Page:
[e2e] link between Kelly's control and TCP's AIMD

Alex Cannara cannara at attglobal.net
Sat Feb 19 12:24:42 PST 2005

Right.  I was objecting to the use of "fluid" as a common term, because even 
conservation of fluid elements isn't obeyed by a protocol like TCP, or its 
sublayers.  And, a good model has to be aware of the effects of state changes 
within subflows, in order to determine, even statistically, what each end will 
do.  This particularly violates the fluid model (linear or not) when we 
realize the vast difference in how feedback to the originator can occur from 
the receiver.  The bottom line in modelling is always to respect the 
engineer's motto:  "The electrons (or whatever) know what they're doing.  It's 
up to us to figure that out."


Vishal Misra wrote:

> Cannara wrote:
>> I don't know "ignored" -- some friends (NetPredict) have a patent on 
>> just such
>> statistical analyses applied to TCP performance products.  It's the
>> nonlinearity that makes any linear differential modelling grossly 
>> approximate.
>> We have to remember some fundamentals -- at least that fluids are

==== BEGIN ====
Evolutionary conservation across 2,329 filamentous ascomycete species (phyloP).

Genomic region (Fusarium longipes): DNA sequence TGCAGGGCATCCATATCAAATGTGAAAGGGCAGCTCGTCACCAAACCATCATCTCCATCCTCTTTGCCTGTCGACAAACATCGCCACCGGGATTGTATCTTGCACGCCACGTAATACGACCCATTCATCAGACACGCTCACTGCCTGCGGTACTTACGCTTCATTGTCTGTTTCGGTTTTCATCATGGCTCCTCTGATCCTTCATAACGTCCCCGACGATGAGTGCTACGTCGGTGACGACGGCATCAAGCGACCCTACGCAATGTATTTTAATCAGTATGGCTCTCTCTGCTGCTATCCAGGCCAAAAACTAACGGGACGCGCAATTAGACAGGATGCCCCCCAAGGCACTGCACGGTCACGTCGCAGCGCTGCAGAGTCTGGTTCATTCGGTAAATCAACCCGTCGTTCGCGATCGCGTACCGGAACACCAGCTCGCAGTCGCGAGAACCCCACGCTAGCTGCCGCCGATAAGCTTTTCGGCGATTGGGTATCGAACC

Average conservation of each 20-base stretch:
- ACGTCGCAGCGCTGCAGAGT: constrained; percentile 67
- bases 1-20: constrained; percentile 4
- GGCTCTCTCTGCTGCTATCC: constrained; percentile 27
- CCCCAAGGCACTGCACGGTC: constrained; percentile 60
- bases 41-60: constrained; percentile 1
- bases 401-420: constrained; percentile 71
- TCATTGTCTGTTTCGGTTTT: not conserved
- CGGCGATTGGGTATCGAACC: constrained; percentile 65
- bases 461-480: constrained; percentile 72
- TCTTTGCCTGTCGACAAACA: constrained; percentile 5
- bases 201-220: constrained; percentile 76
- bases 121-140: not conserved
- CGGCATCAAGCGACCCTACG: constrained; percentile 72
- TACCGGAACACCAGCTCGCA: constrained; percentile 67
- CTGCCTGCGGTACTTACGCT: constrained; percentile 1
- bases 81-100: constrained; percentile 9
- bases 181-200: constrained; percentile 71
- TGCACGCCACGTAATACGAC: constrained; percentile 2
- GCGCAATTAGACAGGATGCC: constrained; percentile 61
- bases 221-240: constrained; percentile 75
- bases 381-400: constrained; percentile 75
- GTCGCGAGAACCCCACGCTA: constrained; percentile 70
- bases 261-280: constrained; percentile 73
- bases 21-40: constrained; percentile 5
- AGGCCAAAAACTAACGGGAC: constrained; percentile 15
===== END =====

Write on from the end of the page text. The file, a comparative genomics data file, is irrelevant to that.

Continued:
>> variously
>> compressible & reorderable, unlike packets, and loss of molecules is 
>> not an
>> option.  :]
> "fluid" modeling doesn't imply an application of Hydraulics or 
> Bernoulloi's laws for protocol analysis. The "fluid" simply implies that 
> the quantity that is being analyzed is continuous, and not discrete. 
> Fluid models of TCP themselves come in two flavors
>     - one that analyze some mean value, and hence are intrinsically 
> continuous in nature (e.g., the Sigcomm 2000 paper mentioned earlier in 
> the thread), and,
>     - the other kind where the "fluid limit" or continuous property is 
> obtained from a scaling of some parameters to infinity, e.g., the number 
> of flows (the Performance 2002 paper mentioned in the same posting).
> The differential equations that are obtained are non-linear, simply 
> being "fluid" does not constrain them to linearity. Additionally, 
> stochastic differential equation based "fluid" models of TCP allow jump 
> discontinuities.
> -Vishal

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